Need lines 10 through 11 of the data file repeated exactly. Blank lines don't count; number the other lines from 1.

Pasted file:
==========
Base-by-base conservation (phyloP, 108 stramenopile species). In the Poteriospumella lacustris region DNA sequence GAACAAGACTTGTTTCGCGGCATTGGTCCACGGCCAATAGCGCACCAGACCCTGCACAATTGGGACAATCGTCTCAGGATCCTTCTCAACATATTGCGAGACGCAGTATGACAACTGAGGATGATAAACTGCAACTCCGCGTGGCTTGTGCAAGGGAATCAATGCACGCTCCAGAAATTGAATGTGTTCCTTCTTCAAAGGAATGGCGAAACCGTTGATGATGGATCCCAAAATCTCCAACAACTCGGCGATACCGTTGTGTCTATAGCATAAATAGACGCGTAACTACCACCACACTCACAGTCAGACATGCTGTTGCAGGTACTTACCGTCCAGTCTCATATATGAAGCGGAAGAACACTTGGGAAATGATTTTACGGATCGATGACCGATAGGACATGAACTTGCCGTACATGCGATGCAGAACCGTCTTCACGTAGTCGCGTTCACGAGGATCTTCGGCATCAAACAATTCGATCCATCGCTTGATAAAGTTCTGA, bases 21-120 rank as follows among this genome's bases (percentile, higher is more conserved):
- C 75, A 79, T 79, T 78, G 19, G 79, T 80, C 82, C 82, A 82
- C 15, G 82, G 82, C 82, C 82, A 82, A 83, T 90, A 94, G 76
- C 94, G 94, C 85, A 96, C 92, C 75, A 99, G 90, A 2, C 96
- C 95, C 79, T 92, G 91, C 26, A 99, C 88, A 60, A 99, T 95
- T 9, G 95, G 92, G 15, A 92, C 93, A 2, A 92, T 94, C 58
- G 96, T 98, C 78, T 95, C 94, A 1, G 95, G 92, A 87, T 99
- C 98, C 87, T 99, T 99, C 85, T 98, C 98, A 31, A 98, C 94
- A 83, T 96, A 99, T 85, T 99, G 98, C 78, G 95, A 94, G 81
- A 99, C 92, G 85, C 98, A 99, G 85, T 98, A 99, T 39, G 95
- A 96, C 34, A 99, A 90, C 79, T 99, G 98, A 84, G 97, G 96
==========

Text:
- A 99, C 92, G 85, C 98, A 99, G 85, T 98, A 99, T 39, G 95
- A 96, C 34, A 99, A 90, C 79, T 99, G 98, A 84, G 97, G 96